Since mid-December, more than 60 students’ email accounts have been hacked, resulting in a series of phishing attempts. Emails claiming association with Temple University and such fictional institutions as “Recruitment Team,” “Market Force Information” and “Mystery Shoppers” arrived in inboxes with promises of easy pay—provided that recipients enter sensitive personal information first.
While the messages may have appeared genuine at first glance, many students were quick to notice that something wasn’t quite right.
“I got this email about this job opportunity from someone I know on campus, but I know they aren’t [involved] in any sort of business like that, so it just freaked me out a bit,” said Michelle Lu ’20.
Eric Berube, associate Information Technology (IT) security officer, explained that these account compromises are likely the result of College email users visiting fraudulent websites and entering account information. Asked whether the recent school-wide switch to Office 365 might have affected account security, Berube said that, on the contrary, the new software has allowed for more effective detection of security issues.
“Office 365 has a bunch of tools in it that we didn’t have before, and so in all likelihood we probably had a bunch of students compromised that we didn’t know about in the past. It has really been a huge benefit in that regard,” he said.
One of these tools allows Berube and his coworkers in IT security to detect a phenomenon called the “impossible journey,” or when a user’s account is accessed in two geographically distant locations within a short period of time. A login from Brunswick and shortly thereafter from Beijing is a good indicator of a compromise, because the user could not have traveled that distance in such a small interval.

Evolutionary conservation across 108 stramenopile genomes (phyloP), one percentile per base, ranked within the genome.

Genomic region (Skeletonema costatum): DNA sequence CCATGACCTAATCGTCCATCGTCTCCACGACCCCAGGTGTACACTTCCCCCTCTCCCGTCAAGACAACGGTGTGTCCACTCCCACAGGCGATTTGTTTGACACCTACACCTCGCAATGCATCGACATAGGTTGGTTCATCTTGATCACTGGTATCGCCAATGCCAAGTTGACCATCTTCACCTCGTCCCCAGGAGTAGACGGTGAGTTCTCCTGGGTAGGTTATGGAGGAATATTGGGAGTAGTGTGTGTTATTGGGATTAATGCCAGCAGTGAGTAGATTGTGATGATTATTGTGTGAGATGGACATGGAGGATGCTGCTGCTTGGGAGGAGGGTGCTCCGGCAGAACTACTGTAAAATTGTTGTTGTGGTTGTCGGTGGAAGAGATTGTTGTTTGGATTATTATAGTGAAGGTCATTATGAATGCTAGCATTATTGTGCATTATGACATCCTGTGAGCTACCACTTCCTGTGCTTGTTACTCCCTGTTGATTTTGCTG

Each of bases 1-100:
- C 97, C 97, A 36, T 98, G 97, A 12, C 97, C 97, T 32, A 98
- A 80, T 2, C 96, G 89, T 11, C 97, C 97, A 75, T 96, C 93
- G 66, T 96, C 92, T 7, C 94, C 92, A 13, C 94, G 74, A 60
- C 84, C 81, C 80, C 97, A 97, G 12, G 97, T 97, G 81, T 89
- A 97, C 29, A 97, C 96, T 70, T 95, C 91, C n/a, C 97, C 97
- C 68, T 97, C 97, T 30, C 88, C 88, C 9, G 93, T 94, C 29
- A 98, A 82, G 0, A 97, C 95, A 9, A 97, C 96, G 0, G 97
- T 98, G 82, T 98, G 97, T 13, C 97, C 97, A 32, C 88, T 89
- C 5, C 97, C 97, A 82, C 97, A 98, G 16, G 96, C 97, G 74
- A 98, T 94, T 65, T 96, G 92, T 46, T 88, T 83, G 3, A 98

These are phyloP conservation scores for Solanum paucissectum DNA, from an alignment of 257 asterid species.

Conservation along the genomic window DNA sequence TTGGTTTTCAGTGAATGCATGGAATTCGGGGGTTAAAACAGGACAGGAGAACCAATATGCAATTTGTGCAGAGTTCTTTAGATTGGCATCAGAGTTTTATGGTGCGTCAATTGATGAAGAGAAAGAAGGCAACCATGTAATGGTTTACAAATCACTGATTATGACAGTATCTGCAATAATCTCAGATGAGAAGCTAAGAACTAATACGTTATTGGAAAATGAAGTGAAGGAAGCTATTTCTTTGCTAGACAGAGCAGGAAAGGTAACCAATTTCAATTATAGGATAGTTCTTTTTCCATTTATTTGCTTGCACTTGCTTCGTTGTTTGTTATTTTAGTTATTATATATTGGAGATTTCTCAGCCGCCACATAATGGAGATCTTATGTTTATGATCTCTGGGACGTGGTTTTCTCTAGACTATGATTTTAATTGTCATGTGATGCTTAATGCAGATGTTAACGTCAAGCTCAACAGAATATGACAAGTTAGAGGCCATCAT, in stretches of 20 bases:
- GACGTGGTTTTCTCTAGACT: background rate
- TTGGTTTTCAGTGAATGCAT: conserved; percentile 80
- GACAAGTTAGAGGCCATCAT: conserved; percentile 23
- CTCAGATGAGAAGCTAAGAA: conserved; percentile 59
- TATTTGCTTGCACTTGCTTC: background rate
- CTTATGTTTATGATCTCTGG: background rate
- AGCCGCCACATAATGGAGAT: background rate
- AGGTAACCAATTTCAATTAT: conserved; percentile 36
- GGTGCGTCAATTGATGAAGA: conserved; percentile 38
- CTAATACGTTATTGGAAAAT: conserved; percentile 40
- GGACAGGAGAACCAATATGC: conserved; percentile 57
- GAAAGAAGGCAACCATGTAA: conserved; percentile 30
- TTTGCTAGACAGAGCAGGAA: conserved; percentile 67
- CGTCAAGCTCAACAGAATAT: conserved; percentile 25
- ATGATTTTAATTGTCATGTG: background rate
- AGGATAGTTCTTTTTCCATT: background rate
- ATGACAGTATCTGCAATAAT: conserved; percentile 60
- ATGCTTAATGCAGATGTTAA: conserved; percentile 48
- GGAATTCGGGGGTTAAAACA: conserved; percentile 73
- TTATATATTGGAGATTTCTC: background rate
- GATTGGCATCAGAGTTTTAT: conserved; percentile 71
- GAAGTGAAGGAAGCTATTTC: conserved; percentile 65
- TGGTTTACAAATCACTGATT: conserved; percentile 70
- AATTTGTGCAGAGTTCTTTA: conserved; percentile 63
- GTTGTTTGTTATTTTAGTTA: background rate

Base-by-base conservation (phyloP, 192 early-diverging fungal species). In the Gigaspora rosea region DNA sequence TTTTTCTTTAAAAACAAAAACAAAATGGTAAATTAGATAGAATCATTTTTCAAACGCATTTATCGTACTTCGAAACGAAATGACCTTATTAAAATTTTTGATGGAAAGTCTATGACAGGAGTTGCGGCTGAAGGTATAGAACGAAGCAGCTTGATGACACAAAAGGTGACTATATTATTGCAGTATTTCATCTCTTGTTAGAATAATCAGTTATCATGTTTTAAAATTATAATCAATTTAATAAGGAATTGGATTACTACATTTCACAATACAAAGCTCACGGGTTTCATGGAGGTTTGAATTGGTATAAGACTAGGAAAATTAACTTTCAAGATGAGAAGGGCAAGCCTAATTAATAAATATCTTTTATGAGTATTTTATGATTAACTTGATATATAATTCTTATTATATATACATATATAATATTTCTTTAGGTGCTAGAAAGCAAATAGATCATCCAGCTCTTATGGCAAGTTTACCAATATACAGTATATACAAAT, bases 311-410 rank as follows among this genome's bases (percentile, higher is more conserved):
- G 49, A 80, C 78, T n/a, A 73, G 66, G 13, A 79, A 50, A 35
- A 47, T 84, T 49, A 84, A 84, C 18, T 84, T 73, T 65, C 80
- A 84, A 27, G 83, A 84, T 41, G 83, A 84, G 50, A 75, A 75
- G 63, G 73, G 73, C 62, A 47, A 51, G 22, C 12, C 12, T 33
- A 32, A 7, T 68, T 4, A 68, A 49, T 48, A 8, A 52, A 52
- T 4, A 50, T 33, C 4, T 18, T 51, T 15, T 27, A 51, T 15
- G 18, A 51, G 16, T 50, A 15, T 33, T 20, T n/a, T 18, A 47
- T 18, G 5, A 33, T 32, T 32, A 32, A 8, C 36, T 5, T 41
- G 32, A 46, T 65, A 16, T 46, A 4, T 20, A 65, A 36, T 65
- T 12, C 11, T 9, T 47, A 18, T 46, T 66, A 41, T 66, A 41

Berube said that the IT department is moving toward a solution to the problem, but noted that its ability to prevent future phishing events is largely dependent on user awareness of internet security threats.
“Right now we’re still working on how we’re going to remediate these [phishing attempts] in the future, but the reality is there’s only so much we can do,” he said. “[No matter] how many security controls we can put in place, they’re ineffective if somebody asks for a password and they get it.”
“On the heels of that though, the biggest thing that we want to start using is two-step verification, so that even in the event that a student gives away their password, the cyber criminals can’t get in,” Berube added. “If any Bowdoin person gives away their password, the system will notify you … and at that point you can contact us and help you to sort it out.”
Outreach is also an important part of the department’s plan. In the future, Berube hopes to hold talks with students, as well as to reinstate the Bowdoin “phishing derby,” an event held last year in which campus email users were encouraged to identify phishing attempts for points and a subsequent reward for the winner.
“I think that’s the challenge—getting students engaged,” Berube said.